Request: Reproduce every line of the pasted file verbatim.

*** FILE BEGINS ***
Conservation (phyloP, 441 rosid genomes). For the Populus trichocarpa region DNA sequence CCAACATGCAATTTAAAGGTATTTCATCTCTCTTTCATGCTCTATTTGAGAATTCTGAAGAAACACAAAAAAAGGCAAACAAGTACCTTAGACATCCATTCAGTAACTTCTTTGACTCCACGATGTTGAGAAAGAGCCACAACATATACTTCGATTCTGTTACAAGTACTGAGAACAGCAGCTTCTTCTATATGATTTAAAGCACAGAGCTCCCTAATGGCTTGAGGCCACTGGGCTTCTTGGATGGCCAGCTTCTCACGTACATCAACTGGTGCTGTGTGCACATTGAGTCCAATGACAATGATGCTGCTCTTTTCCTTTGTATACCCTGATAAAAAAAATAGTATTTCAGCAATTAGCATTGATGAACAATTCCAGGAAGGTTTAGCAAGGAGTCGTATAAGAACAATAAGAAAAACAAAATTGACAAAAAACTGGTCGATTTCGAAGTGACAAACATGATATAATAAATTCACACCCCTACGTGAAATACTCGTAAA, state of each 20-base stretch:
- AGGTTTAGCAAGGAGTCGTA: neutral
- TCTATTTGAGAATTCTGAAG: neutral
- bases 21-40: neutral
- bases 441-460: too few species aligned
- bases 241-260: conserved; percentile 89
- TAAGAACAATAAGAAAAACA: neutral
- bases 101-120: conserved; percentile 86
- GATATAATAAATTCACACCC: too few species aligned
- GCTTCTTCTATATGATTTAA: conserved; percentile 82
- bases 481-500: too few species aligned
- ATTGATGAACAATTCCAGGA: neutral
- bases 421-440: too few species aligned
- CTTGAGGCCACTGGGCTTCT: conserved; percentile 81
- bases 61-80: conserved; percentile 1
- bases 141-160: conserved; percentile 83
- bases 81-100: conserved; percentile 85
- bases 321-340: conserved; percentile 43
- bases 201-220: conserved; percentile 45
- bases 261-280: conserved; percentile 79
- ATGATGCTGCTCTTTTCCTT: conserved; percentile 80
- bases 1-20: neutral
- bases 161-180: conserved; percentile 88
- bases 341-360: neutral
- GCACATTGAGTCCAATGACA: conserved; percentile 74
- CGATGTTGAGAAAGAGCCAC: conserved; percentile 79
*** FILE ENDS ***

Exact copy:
Conservation (phyloP, 441 rosid genomes). For the Populus trichocarpa region DNA sequence CCAACATGCAATTTAAAGGTATTTCATCTCTCTTTCATGCTCTATTTGAGAATTCTGAAGAAACACAAAAAAAGGCAAACAAGTACCTTAGACATCCATTCAGTAACTTCTTTGACTCCACGATGTTGAGAAAGAGCCACAACATATACTTCGATTCTGTTACAAGTACTGAGAACAGCAGCTTCTTCTATATGATTTAAAGCACAGAGCTCCCTAATGGCTTGAGGCCACTGGGCTTCTTGGATGGCCAGCTTCTCACGTACATCAACTGGTGCTGTGTGCACATTGAGTCCAATGACAATGATGCTGCTCTTTTCCTTTGTATACCCTGATAAAAAAAATAGTATTTCAGCAATTAGCATTGATGAACAATTCCAGGAAGGTTTAGCAAGGAGTCGTATAAGAACAATAAGAAAAACAAAATTGACAAAAAACTGGTCGATTTCGAAGTGACAAACATGATATAATAAATTCACACCCCTACGTGAAATACTCGTAAA, state of each 20-base stretch:
- AGGTTTAGCAAGGAGTCGTA: neutral
- TCTATTTGAGAATTCTGAAG: neutral
- bases 21-40: neutral
- bases 441-460: too few species aligned
- bases 241-260: conserved; percentile 89
- TAAGAACAATAAGAAAAACA: neutral
- bases 101-120: conserved; percentile 86
- GATATAATAAATTCACACCC: too few species aligned
- GCTTCTTCTATATGATTTAA: conserved; percentile 82
- bases 481-500: too few species aligned
- ATTGATGAACAATTCCAGGA: neutral
- bases 421-440: too few species aligned
- CTTGAGGCCACTGGGCTTCT: conserved; percentile 81
- bases 61-80: conserved; percentile 1
- bases 141-160: conserved; percentile 83
- bases 81-100: conserved; percentile 85
- bases 321-340: conserved; percentile 43
- bases 201-220: conserved; percentile 45
- bases 261-280: conserved; percentile 79
- ATGATGCTGCTCTTTTCCTT: conserved; percentile 80
- bases 1-20: neutral
- bases 161-180: conserved; percentile 88
- bases 341-360: neutral
- GCACATTGAGTCCAATGACA: conserved; percentile 74
- CGATGTTGAGAAAGAGCCAC: conserved; percentile 79